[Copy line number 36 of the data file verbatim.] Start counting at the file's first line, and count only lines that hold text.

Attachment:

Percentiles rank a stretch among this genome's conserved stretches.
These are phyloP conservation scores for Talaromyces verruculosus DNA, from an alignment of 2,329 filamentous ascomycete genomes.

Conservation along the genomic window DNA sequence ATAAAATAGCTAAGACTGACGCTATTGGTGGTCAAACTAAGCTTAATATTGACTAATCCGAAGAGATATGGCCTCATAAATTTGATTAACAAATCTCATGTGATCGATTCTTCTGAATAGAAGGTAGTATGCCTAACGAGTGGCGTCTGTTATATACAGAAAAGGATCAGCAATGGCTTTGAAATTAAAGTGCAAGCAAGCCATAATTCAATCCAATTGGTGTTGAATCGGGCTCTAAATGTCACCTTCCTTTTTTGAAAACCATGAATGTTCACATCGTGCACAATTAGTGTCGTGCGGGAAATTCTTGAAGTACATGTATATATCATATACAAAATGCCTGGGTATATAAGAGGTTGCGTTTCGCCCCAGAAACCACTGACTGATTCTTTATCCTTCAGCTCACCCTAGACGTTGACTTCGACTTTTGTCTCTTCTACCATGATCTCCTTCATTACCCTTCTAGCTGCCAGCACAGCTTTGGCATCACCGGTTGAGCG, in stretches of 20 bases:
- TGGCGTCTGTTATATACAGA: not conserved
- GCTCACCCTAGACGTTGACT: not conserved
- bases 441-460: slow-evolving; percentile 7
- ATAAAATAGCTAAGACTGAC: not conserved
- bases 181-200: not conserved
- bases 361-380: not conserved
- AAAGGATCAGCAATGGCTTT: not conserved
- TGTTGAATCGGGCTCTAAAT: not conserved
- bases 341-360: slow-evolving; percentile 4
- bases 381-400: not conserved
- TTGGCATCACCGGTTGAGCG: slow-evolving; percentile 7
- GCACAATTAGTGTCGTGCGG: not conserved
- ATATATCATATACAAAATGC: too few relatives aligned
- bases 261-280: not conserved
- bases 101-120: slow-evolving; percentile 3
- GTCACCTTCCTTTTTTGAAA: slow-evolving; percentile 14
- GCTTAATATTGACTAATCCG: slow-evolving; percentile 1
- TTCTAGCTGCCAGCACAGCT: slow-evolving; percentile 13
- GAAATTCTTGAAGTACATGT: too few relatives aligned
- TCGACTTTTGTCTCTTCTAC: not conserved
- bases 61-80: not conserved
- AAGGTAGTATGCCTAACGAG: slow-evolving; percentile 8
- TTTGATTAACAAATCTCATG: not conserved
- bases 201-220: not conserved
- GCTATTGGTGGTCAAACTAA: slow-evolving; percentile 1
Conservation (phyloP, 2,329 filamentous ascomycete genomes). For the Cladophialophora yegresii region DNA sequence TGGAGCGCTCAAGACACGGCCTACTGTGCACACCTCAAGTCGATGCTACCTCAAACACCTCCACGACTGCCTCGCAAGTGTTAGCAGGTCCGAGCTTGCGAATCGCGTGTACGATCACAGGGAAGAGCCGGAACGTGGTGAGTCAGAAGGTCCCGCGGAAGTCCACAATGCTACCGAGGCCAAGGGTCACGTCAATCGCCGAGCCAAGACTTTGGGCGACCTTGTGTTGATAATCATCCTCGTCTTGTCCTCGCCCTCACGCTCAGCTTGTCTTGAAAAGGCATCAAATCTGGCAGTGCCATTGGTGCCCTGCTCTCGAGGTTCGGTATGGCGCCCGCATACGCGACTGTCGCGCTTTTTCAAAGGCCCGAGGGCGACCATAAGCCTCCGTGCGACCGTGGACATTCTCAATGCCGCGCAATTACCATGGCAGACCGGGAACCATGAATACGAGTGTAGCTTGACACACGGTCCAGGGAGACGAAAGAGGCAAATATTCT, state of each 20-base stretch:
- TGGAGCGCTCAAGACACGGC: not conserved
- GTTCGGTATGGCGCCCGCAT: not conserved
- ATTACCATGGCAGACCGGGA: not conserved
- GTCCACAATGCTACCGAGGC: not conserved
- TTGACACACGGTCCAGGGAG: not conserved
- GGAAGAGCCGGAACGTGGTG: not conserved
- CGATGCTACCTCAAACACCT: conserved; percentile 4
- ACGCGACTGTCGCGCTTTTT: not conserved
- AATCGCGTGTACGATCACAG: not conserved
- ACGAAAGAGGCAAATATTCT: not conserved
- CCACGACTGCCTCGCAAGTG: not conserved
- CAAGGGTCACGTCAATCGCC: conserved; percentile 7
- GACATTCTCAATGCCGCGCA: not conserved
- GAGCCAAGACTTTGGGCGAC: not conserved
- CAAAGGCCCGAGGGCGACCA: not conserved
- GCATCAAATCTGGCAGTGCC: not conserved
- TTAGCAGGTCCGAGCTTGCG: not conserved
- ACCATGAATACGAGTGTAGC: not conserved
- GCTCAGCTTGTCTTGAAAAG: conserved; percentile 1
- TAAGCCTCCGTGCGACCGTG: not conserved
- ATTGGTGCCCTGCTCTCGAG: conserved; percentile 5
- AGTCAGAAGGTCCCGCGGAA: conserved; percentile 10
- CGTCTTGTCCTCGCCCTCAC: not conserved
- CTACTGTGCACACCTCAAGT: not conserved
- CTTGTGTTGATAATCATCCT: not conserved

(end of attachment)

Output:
- CGATGCTACCTCAAACACCT: conserved; percentile 4